3. Did RegisterAddon.exe not run at all, or are you thinking it ran with incorrect privileges? I do see RegisterAddon.exe run every time I install.
  4. I think the included license is OK, we have a handful of users successfully using the trial, though you're the first to try it on Windows 10 (I don't see why that would matter). I did see the invalid status come up once when I was testing, though I don't remember the cause. If you uninstall the EM Control Refs package and re-install it, does it fix the issue? Would you be able to post a screenshot of what you're seeing? Thanks!
  5. Language-independent update just landed! For those curious, the node was creating some property nodes and setting the selected properties by the property's name, which varies from one language to another. We just needed to update it so that they were set by the property's unique ID.
  6. For right now, this node only support English LabVIEW installations. We are working on a language independent update.
  7. We have an internal tool at Erdos Miller that we've turned into a product. It's a node that outputs a cluster of references to all controls on the front panel. A free trial is available for download here: http://info.erdosmiller.com/node-control-references-software-download-v1 It replaces code like this: With a single node: It also lets you: Bind the output type to a typedef. Include a reference to the owning VI and/or the owning VI's front panel. Exclude references to controls above or to the left of the origin. Optionally exclude controls individually. Controls on tabs are organized into page clusters. Try it out and let us know what you think!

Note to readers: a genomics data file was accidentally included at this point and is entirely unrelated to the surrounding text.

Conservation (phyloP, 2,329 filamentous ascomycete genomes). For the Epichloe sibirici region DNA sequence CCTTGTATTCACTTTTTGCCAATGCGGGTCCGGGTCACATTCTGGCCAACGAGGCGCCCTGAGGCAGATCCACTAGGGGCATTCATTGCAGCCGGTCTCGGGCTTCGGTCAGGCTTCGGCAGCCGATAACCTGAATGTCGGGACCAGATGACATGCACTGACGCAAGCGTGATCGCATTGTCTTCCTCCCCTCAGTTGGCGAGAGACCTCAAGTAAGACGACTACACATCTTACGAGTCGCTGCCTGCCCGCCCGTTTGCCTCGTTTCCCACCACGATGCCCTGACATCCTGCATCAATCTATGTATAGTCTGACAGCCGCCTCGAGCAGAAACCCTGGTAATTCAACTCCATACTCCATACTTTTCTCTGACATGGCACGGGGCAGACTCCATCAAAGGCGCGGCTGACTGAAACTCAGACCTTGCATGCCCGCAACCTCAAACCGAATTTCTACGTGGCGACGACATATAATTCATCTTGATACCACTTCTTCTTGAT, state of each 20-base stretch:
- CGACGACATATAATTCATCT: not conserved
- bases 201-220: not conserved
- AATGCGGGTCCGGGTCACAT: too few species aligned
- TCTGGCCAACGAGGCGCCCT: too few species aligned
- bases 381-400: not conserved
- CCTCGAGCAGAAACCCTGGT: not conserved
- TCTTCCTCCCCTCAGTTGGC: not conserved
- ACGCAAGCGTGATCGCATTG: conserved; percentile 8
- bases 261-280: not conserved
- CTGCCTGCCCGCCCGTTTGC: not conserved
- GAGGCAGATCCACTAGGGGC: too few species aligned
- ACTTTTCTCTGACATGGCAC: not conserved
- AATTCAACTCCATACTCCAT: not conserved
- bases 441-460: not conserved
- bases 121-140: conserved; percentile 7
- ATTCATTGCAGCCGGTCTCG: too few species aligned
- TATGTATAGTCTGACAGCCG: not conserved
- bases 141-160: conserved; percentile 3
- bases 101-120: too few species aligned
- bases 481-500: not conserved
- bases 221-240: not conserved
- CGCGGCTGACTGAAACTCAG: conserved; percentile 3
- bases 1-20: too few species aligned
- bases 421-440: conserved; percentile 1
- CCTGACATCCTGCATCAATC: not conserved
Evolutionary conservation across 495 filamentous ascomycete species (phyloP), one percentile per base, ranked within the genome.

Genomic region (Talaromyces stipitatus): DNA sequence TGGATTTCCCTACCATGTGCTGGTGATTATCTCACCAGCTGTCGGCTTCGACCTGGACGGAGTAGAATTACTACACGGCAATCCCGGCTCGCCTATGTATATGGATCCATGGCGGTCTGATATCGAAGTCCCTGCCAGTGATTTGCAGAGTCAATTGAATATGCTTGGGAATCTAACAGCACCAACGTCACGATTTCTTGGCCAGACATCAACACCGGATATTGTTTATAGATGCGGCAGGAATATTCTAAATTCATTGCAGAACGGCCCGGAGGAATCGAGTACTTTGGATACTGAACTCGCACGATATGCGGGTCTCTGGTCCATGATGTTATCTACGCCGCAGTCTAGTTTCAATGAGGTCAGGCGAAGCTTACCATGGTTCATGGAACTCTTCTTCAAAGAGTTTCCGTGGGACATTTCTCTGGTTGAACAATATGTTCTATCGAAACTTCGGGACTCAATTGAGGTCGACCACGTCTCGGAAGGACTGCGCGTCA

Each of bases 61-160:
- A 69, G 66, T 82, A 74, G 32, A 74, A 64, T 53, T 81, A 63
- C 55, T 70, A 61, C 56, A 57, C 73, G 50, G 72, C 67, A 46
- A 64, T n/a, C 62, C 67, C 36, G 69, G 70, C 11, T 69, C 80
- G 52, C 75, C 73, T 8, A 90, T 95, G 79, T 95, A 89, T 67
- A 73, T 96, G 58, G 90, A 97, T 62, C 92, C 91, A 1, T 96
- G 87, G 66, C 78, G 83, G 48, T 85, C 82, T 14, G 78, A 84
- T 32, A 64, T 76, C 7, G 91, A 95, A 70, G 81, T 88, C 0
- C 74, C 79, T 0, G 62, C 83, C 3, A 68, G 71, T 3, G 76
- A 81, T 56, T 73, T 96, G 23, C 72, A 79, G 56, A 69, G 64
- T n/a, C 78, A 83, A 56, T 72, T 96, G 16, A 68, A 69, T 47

8. Using this is almost assuredly a violation of license agreements: http://www.hmilch.net/h/labview
  9. Why stop there? It seems like there are a few nodes that disallow inlining even though it seems like it should be fine. Now we can just wrap them in an Error Ring.xnode!
  10. I think you can! It looks like the compiler exception doesn't check the fully qualified name. You can put your inline-safe XNodes inside libraries to namespace them, and name them all Error Ring.xnode.
  11. I think there is just a special case that LabVIEW knows the XNode named "Error Ring.xnode" can be inlined. If I rename an XNode to Error Ring.xnode, the aforementioned error goes away. I wonder if there is a way to whitelist other XNodes.
  12. There is a VI in the same directory as the Error Ring XNode named XSFP_ReplaceSelfWithGenCode.vi. I don't know if this has anything to do with this behavior. I've seen some private methods prefixed with XSFP - any idea what it stands for? That VI is not a member of the XNode, but I agree that none of the XNode's abilities or properties look like they have anything to do with the inlinability.
  13. I did , and the owning VI shows no error when it's replaced with it's generated code.
  14. Hmm Error Ring XNode does work for me, but others that I think should be inlinable are not, like the Butterworth Coefficients XNode.
  15. I'm also seeing this if the XNode contains only nodes that can be inlined. It appears that a VI that uses any XNode cannot be inlined, regardless of whether the generated code can be inlined or not.